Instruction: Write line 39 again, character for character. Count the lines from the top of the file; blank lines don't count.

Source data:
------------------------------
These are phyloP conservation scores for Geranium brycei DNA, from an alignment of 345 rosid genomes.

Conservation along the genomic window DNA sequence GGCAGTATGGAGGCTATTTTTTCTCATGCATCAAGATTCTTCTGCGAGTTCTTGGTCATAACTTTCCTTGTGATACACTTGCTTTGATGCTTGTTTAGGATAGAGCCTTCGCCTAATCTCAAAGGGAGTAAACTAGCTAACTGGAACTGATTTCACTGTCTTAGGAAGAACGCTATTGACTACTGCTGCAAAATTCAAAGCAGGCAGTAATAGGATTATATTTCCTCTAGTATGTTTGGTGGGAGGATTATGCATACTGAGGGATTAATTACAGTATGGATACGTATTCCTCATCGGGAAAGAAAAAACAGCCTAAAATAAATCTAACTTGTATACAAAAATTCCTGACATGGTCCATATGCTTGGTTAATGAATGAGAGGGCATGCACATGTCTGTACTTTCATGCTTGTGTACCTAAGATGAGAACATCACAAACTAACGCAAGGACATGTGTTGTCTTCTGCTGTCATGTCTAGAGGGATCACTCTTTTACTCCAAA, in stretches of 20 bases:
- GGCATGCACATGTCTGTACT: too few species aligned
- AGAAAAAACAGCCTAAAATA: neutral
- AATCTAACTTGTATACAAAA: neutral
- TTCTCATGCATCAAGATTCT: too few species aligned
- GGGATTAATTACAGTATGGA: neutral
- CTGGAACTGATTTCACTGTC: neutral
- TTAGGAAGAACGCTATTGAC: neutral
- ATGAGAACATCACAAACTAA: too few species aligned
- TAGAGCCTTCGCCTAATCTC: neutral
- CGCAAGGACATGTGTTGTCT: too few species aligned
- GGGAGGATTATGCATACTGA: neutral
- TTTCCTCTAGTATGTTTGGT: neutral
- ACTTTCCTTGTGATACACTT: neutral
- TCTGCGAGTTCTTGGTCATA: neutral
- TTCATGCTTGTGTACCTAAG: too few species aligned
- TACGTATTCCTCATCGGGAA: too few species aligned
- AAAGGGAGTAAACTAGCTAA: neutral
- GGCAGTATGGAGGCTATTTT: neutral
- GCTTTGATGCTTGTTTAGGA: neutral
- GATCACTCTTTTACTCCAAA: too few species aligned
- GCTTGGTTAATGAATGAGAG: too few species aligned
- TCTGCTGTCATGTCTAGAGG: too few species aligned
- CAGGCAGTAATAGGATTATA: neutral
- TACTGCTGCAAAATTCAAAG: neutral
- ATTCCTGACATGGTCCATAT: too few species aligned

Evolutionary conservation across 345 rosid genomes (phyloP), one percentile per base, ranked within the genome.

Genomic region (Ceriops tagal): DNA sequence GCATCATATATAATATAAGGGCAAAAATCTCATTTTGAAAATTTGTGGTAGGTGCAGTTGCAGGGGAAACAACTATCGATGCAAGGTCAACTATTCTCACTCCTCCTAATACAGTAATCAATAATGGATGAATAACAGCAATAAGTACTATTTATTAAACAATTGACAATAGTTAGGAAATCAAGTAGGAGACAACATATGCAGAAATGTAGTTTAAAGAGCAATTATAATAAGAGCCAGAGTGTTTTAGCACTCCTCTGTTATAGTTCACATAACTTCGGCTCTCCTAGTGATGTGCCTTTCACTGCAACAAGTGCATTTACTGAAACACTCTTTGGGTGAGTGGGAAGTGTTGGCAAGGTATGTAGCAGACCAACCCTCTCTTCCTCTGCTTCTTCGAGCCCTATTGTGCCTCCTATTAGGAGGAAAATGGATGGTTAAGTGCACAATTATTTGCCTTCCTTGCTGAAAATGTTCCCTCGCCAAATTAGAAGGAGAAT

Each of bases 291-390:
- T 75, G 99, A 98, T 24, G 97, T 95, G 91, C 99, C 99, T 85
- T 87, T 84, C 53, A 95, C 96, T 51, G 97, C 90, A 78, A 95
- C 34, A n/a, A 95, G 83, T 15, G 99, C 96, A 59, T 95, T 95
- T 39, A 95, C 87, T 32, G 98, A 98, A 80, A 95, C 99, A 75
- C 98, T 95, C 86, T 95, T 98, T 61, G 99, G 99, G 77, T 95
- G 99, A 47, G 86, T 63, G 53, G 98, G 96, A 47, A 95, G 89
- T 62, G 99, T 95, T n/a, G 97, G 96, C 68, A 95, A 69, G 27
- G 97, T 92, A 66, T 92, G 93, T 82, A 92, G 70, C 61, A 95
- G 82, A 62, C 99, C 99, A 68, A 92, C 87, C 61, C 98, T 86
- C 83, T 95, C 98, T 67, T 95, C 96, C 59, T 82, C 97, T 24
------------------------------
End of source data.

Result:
- G 82, A 62, C 99, C 99, A 68, A 92, C 87, C 61, C 98, T 86